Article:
Category Archives: GrapeTales

Pondering Peynaud: Drink Less But Be Fastidious

Carlo Rossi Chablis“Drink less but be fastidious in your choice; every time you purchase an inferior bottle, you compromise the reputation of good wine in general.”

So what is good wine? Peynaud has his parameters, which I know now and will share with you.

But I will tell you first that I have drunk, and bought, plenty of inferior wine. In my first memory, I actually stole it.

You see, I did not grow up in a wine-drinking household. My parents’ drink of choice was bourbon and water, with a side of Granny Goose potato chips. But my paternal Motherland – Croatia – is ground zero for wine discovery. The cradle, my instructor once called it.

My father was laying in the cradle when he had his first taste of wine. As any Old World European would, my Croatian grandmother would dilute wine with water, wet her index finger, and rub it lavishly on my teething father’s gums as his yelps of pain silenced under the salve. I would like to think they did the same for me – but I can’t be sure.

So I deduce my first taste of white wine was from a jug of Carlo Rossi Chablis stolen from a Catholic confirmation party in the 8th grade. During the party, my best friend Tina and I knew the exact moment when all adults would be cleared out of the Clubhouse kitchen located directly across from where Tina lived.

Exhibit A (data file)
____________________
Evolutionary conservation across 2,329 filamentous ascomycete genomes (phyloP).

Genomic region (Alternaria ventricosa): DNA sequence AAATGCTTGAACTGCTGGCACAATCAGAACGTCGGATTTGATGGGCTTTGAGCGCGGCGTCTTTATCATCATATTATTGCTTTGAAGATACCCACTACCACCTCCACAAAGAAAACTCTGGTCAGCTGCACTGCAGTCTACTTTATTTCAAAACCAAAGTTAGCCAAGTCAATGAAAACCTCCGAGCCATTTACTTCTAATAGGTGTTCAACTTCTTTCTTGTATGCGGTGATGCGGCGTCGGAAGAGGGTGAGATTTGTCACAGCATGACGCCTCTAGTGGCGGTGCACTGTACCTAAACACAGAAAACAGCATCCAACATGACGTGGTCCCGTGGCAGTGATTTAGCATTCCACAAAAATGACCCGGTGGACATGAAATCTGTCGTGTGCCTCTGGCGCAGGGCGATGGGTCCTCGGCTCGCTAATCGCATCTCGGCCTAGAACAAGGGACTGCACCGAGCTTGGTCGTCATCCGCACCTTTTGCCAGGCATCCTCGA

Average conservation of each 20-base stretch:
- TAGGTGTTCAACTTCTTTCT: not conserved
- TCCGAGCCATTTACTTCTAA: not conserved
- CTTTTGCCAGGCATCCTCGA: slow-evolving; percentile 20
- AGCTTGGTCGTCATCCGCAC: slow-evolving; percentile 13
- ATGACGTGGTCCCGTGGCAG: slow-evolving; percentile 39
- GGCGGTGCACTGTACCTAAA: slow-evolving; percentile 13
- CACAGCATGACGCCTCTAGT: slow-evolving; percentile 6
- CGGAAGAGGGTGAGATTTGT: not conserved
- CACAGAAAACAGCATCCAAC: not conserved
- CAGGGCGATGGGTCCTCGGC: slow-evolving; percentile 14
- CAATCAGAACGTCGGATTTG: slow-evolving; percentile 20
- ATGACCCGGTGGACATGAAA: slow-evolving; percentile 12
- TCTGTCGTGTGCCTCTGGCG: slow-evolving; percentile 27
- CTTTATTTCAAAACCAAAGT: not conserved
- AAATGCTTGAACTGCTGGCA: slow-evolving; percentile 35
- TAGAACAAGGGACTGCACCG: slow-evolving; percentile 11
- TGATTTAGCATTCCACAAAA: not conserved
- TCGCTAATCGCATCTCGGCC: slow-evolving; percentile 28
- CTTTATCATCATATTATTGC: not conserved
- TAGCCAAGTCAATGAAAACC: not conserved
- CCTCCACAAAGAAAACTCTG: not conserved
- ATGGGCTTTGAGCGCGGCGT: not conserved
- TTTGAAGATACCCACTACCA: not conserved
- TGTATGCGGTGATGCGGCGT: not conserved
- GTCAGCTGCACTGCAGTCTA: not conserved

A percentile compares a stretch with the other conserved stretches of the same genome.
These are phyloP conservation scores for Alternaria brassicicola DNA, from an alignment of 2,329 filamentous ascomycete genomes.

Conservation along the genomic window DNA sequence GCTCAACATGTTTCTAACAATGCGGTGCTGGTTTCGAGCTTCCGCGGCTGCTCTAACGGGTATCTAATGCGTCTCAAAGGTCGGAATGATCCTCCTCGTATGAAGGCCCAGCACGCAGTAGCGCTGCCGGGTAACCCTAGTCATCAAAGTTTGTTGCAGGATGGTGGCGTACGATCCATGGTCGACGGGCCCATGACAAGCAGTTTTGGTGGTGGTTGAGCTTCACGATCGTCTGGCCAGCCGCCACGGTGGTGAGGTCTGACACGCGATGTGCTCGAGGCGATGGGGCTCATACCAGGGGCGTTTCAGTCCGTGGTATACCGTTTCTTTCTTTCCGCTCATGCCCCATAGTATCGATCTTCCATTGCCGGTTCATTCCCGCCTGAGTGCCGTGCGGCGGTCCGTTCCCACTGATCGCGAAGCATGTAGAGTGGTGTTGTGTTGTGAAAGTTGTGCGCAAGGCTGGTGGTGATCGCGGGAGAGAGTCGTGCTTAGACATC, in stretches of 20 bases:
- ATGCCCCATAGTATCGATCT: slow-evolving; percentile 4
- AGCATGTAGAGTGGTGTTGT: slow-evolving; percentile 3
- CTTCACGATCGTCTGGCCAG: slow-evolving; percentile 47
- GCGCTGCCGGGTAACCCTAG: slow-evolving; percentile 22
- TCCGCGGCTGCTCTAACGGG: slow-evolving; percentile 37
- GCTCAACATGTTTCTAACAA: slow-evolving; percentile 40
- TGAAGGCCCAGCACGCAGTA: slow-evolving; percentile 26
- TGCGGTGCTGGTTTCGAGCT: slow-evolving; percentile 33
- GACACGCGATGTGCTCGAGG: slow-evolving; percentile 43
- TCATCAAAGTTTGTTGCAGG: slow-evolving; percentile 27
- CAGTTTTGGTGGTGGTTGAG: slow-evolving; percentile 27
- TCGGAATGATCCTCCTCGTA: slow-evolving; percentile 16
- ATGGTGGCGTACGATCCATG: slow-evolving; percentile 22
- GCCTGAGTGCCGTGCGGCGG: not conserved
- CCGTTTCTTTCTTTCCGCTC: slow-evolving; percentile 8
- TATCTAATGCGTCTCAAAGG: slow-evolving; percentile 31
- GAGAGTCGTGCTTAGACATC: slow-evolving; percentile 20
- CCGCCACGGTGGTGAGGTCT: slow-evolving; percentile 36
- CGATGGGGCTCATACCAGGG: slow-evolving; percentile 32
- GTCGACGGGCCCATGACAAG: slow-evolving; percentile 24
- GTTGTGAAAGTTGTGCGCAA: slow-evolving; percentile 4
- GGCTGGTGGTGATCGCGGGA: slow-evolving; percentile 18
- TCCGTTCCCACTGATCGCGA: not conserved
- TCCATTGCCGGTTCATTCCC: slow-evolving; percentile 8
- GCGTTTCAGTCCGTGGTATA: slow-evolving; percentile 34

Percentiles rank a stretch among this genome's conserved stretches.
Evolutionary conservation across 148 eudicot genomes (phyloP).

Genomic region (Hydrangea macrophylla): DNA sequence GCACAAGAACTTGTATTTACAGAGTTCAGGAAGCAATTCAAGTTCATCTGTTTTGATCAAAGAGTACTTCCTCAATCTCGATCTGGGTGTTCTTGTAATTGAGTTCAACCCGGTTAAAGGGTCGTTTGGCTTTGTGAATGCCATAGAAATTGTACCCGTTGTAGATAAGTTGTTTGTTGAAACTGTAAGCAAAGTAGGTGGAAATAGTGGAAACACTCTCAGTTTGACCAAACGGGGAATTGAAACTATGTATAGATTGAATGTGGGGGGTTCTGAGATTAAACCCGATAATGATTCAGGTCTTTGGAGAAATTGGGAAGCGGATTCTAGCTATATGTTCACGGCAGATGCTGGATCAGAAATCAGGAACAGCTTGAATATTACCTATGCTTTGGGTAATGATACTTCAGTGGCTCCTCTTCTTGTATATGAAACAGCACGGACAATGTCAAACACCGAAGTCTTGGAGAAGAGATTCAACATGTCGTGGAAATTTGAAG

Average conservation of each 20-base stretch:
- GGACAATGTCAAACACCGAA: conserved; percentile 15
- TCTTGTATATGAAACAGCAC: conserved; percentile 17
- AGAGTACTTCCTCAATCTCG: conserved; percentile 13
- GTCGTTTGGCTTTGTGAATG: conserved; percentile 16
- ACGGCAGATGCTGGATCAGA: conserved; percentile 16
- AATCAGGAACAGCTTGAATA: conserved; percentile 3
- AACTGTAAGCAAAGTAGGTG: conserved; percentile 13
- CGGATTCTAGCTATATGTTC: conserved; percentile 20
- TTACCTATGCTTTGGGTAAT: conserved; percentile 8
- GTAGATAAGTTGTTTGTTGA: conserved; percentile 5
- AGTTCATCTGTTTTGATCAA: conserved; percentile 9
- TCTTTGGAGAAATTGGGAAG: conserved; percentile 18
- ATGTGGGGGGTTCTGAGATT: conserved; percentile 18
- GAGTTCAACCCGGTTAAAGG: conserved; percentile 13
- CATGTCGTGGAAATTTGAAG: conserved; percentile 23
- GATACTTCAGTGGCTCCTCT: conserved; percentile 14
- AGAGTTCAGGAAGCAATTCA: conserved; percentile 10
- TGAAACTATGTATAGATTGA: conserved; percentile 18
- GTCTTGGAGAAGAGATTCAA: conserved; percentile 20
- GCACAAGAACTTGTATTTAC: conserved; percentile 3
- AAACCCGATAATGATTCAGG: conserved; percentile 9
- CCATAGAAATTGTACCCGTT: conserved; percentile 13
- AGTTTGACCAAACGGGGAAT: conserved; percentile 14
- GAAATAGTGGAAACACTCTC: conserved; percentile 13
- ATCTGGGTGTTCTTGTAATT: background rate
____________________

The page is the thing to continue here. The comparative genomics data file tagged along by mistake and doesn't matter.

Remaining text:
We each took two. I can still see us, hoofing those seemingly 40-pound jugs across the street as fast as our Top Sidered feet would take us – our thumbs desperately wrapped in the rings of their handles.

The Carlo Rossi tasted of granulated aspirin tablets, especially when it was warm, which it always was, because we stored the four jugs in Tina’s closet. Looking for a tennis racket a month later, Tina’s father found the stash, and quickly confiscated them.

And that was the end of my white wine drinking until Bartles and James wine coolers came into fashion in high school.

Acidity and sweetness makes white wines harmonious, Peynaud writes. “Because they possess little or no tannin, white wines have a simple balance of flavors by comparison with red wines. Their support structure is conditioned solely by substances that are sweet and those that are acid.”

The Carlo Rossi had none of the pure fruit sweetness, and – from what I remember – was as high in acid as a Woodstock Summer of Love hippie.

It’s My Fault

Sally Ottoson’s Pacific Star Winery isn’t in Napa, a region still recovering from losses from the summer’s earthquake. But along with “Where’s the bathroom?” and “Where do you get your grapes?” tasting room visitors at the Mendocino County winery want to know: “Where’s the fault?”

Answer: They’re standing right on top of it, and they’ll taste a wine in honor of the Pacific Star fault’s discovery, aptly named “It’s My Fault.”

“When customers ask for the wine, they don’t say “I would like a bottle of ‘It’s My Fault,” said Robert Zimmer, Ottoson’s friend, colleague, and tasting room employee. “They ask for a bottle of “It’s Not My Fault.”

(Even I, in an e-mail to the winery, said I wanted more information on “It’s Not My Fault”).

“It’s human nature to decline responsibility for many things,” Zimmer said.

Sally Ottoson didn't know the winery she founded in XXXX was right on top of an earthquake fault.
Sally Ottoson didn’t know the winery she founded in 1987 was right on top of an earthquake fault.
PDF of Fault Map
San Francisco Chronicle article in 2006 detailing the fault where Pacific Star Winery lies on top of.